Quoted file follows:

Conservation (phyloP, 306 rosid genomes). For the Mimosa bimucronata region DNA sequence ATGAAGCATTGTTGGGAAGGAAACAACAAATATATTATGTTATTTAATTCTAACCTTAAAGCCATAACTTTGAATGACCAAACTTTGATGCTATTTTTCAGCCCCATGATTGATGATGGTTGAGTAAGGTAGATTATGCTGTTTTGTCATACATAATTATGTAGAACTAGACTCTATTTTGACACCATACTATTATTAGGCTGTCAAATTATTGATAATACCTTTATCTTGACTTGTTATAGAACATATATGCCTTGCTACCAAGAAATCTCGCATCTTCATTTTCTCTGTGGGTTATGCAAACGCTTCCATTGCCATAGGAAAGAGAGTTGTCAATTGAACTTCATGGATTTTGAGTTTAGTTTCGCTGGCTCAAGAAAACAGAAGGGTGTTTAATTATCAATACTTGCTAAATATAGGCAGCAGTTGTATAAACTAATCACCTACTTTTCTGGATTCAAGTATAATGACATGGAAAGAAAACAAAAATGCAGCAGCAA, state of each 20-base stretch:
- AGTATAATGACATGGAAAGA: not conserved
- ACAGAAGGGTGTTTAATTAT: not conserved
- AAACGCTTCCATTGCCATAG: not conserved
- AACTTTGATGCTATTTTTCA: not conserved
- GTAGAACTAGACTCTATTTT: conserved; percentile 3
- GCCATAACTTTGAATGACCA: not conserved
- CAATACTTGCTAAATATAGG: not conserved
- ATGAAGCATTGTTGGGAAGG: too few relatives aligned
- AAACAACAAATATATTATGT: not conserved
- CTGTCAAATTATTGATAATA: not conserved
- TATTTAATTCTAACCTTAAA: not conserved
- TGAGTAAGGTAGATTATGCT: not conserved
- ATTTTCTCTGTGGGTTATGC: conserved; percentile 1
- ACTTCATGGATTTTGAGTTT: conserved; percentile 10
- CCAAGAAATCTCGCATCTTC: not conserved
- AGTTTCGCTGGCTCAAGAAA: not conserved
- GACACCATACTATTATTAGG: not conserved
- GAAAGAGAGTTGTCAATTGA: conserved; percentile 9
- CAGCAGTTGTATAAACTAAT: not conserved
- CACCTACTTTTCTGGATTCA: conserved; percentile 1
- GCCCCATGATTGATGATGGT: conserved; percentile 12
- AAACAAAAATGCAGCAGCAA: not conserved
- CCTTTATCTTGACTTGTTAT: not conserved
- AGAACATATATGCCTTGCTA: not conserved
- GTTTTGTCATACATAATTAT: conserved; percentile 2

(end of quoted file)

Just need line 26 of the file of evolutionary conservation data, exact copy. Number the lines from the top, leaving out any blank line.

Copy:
- GTTTTGTCATACATAATTAT: conserved; percentile 2